Ashley: In terms of looking for a publisher for Tiny Towns, what was your experience like? Was AEG your first attempt or had you tried others?
Peter: I am definitely in the minority for game designers— I was very lucky to pitch to AEG in my first round. Courting publishers and pitching games was new to me. I did pitch to a few other publishers at the same con, PAX Unplugged 2017, but AEG was my first choice. I’m so glad they picked it up.
Ashley: Speaking of PAX Unplugged, last year you were there demoing your game and I was lucky enough to demo it at a table with Quinns from Shut Up & Sit Down. What was it like teaching your game to a board game media celebrity? Were you nervous?
Peter: I’ve been a fan of Shut Up & Sit Down for longer than I’ve been designing games. When I was first working on Tiny Towns, I remember thinking how cool it would be to get it published and hear Quinns mention it on their podcast so I was a bit nervous. But as soon as I met him and started chatting, the nerves were gone and I was able to enjoy teaching him my game. It really was a career highlight for me. Similarly, when other reviewers and media personalities stopped by, it felt a bit surreal.
Ashley: He really is quite as lovely in person as he seems to be on their podcast and videos, isn’t he?
Peter: He is! I hope to meet him and game with him again someday.
Unfortunately Peter and I ran out of time during our interview, but he was kind enough to answer a few more questions via email.
Ashley: Are you working on any new designs at the moment?
Peter: I have two I’m currently focusing on. The first is Petal Pushers, a game about running competing flower shops by cultivating gardens and selling bouquets. It’s an engine-building game, but it’s also an engine-busting game as you sell off flowers. The other game is Artistes, which is a party drawing game that puts players in the roles of pretentious artists and critics. Everyone draws at the same time and guesses at the same time. As the artist, you want to get exactly one critic to guess your drawing. But as the critic, you don’t care about guessing correctly, you only care about writing the most popular guess among the other critics. Both of these are still in the playtesting phase, but I may start looking for publishers soon.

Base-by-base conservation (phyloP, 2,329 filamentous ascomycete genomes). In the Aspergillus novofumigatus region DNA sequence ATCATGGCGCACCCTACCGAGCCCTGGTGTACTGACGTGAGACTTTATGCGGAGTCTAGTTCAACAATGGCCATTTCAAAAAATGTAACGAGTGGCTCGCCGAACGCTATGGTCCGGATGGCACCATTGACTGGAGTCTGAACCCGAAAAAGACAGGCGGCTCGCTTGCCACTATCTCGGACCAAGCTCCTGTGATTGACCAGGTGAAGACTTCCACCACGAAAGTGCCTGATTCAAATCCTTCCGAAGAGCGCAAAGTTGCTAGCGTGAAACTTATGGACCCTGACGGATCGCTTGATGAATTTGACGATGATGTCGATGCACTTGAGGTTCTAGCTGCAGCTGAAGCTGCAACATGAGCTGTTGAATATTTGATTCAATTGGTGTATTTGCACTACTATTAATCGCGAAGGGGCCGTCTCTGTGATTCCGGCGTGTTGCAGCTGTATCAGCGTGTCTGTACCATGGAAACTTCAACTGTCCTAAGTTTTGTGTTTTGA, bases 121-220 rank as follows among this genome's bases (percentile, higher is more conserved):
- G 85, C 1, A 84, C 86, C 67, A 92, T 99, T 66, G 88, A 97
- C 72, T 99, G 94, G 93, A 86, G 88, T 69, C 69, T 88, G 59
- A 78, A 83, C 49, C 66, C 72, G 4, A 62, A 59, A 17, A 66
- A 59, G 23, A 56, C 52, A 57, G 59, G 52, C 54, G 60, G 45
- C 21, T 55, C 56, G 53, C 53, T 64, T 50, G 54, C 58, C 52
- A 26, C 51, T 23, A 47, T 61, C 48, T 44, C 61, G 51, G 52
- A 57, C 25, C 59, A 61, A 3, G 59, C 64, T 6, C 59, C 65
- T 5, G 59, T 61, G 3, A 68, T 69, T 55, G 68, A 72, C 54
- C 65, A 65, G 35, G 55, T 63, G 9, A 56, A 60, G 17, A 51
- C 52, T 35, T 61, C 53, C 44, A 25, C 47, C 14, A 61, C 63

Ashley: What is one thing you love about board games and one thing you dislike?
Peter: That’s an excellent question! I like that board games provide a sort of artificial stress. When I’m playing a game, it’s the only thing I’m thinking about in that moment. I love getting stressed out about difficult decisions that I can leave behind an hour later. Something I dislike about board games is the strange obligation that can come with playing games that aren’t your type. I always try to play as many games as I can, but it can be difficult to eagerly agree to play a two-hour dice chucking game when that’s really not my thing. And, on the other hand, it can be awkward when you picked the game and you can tell your friends are really not enjoying themselves. Everyone has that one game they want to play and I always want everyone to have fun at game nights, but sometimes that can mean finding yourself deep into a game that isn’t working for you.
Ashley: If you had to choose one or two favourite games that you played in 2018, what would they be? You could choose 2018 releases or just games you tried for the first time in 2018.
Peter: I just discovered Asger Harding Granerud’s Flamme Rouge at the beginning of 2018 and I am always awed at its cleverness. The game is exciting the entire time and it really feels like a race. And I love that I can play it with up to twelve. Another favorite has been Cryptid by Hal Duncan and Ruth Veevers, which is easily my favorite deduction game. It plays so quickly and the game always ends in a climactic moment. It’s also a deeply rewarding game— the winner really feels clever when they piece the clues together to find the cryptid. 2018 was a great year of gaming for me. I played more new games than I’ve ever played in one year, so it was hard to narrow it down to two games!
Thank you, Peter, for taking the time to chat with Meeple Mountain. Tiny Towns will be released by AEG in April 2019.